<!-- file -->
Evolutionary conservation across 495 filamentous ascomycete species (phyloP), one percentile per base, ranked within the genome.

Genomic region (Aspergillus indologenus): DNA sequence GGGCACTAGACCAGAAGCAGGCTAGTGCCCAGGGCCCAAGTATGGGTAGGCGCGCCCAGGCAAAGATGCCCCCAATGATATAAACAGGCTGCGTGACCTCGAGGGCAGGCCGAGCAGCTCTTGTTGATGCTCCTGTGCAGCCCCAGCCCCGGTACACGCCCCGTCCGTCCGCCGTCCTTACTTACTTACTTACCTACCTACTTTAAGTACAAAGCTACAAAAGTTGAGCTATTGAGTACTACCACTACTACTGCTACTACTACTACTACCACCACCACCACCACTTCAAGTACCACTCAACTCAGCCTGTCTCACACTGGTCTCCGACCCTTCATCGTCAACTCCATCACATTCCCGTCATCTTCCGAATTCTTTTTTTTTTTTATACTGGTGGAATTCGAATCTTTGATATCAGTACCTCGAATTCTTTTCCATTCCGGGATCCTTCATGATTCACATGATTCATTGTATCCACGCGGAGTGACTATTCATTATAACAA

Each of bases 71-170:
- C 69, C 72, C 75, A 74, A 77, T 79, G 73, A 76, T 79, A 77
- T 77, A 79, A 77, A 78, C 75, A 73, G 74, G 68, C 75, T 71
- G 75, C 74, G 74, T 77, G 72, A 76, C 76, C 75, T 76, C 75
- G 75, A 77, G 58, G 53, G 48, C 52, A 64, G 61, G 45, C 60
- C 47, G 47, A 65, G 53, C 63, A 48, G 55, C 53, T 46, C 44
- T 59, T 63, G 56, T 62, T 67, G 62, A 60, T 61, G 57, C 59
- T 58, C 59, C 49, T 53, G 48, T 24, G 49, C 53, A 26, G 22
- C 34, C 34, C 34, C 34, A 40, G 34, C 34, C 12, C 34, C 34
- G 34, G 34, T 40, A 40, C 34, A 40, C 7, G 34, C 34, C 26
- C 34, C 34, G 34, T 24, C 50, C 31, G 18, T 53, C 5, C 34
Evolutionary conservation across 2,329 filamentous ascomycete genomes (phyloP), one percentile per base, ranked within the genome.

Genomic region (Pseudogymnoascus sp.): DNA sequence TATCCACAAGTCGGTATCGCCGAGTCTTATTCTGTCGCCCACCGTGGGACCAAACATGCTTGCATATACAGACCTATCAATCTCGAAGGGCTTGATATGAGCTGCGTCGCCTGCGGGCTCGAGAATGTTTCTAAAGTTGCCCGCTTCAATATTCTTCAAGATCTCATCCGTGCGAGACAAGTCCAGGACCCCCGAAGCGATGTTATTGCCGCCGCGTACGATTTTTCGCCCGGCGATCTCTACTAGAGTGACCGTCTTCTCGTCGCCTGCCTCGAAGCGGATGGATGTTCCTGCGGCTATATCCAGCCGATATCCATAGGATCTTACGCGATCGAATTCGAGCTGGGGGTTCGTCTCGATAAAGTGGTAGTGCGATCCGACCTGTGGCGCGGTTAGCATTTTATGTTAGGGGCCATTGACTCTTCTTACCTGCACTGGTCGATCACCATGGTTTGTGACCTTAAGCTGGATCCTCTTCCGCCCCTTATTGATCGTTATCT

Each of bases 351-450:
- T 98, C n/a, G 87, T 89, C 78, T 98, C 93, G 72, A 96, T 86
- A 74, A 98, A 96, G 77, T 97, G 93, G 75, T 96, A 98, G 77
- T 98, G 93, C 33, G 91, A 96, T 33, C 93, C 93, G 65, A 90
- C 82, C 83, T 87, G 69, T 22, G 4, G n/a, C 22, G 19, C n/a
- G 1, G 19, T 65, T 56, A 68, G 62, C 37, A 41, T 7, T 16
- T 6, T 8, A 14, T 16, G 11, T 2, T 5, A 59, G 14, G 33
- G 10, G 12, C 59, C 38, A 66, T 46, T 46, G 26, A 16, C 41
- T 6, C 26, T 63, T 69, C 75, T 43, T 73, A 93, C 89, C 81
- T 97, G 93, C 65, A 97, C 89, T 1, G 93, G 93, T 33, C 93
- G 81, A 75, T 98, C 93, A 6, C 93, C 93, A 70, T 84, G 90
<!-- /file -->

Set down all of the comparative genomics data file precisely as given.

Evolutionary conservation across 495 filamentous ascomycete species (phyloP), one percentile per base, ranked within the genome.

Genomic region (Aspergillus indologenus): DNA sequence GGGCACTAGACCAGAAGCAGGCTAGTGCCCAGGGCCCAAGTATGGGTAGGCGCGCCCAGGCAAAGATGCCCCCAATGATATAAACAGGCTGCGTGACCTCGAGGGCAGGCCGAGCAGCTCTTGTTGATGCTCCTGTGCAGCCCCAGCCCCGGTACACGCCCCGTCCGTCCGCCGTCCTTACTTACTTACTTACCTACCTACTTTAAGTACAAAGCTACAAAAGTTGAGCTATTGAGTACTACCACTACTACTGCTACTACTACTACTACCACCACCACCACCACTTCAAGTACCACTCAACTCAGCCTGTCTCACACTGGTCTCCGACCCTTCATCGTCAACTCCATCACATTCCCGTCATCTTCCGAATTCTTTTTTTTTTTTATACTGGTGGAATTCGAATCTTTGATATCAGTACCTCGAATTCTTTTCCATTCCGGGATCCTTCATGATTCACATGATTCATTGTATCCACGCGGAGTGACTATTCATTATAACAA

Each of bases 71-170:
- C 69, C 72, C 75, A 74, A 77, T 79, G 73, A 76, T 79, A 77
- T 77, A 79, A 77, A 78, C 75, A 73, G 74, G 68, C 75, T 71
- G 75, C 74, G 74, T 77, G 72, A 76, C 76, C 75, T 76, C 75
- G 75, A 77, G 58, G 53, G 48, C 52, A 64, G 61, G 45, C 60
- C 47, G 47, A 65, G 53, C 63, A 48, G 55, C 53, T 46, C 44
- T 59, T 63, G 56, T 62, T 67, G 62, A 60, T 61, G 57, C 59
- T 58, C 59, C 49, T 53, G 48, T 24, G 49, C 53, A 26, G 22
- C 34, C 34, C 34, C 34, A 40, G 34, C 34, C 12, C 34, C 34
- G 34, G 34, T 40, A 40, C 34, A 40, C 7, G 34, C 34, C 26
- C 34, C 34, G 34, T 24, C 50, C 31, G 18, T 53, C 5, C 34
Evolutionary conservation across 2,329 filamentous ascomycete genomes (phyloP), one percentile per base, ranked within the genome.

Genomic region (Pseudogymnoascus sp.): DNA sequence TATCCACAAGTCGGTATCGCCGAGTCTTATTCTGTCGCCCACCGTGGGACCAAACATGCTTGCATATACAGACCTATCAATCTCGAAGGGCTTGATATGAGCTGCGTCGCCTGCGGGCTCGAGAATGTTTCTAAAGTTGCCCGCTTCAATATTCTTCAAGATCTCATCCGTGCGAGACAAGTCCAGGACCCCCGAAGCGATGTTATTGCCGCCGCGTACGATTTTTCGCCCGGCGATCTCTACTAGAGTGACCGTCTTCTCGTCGCCTGCCTCGAAGCGGATGGATGTTCCTGCGGCTATATCCAGCCGATATCCATAGGATCTTACGCGATCGAATTCGAGCTGGGGGTTCGTCTCGATAAAGTGGTAGTGCGATCCGACCTGTGGCGCGGTTAGCATTTTATGTTAGGGGCCATTGACTCTTCTTACCTGCACTGGTCGATCACCATGGTTTGTGACCTTAAGCTGGATCCTCTTCCGCCCCTTATTGATCGTTATCT

Each of bases 351-450:
- T 98, C n/a, G 87, T 89, C 78, T 98, C 93, G 72, A 96, T 86
- A 74, A 98, A 96, G 77, T 97, G 93, G 75, T 96, A 98, G 77
- T 98, G 93, C 33, G 91, A 96, T 33, C 93, C 93, G 65, A 90
- C 82, C 83, T 87, G 69, T 22, G 4, G n/a, C 22, G 19, C n/a
- G 1, G 19, T 65, T 56, A 68, G 62, C 37, A 41, T 7, T 16
- T 6, T 8, A 14, T 16, G 11, T 2, T 5, A 59, G 14, G 33
- G 10, G 12, C 59, C 38, A 66, T 46, T 46, G 26, A 16, C 41
- T 6, C 26, T 63, T 69, C 75, T 43, T 73, A 93, C 89, C 81
- T 97, G 93, C 65, A 97, C 89, T 1, G 93, G 93, T 33, C 93
- G 81, A 75, T 98, C 93, A 6, C 93, C 93, A 70, T 84, G 90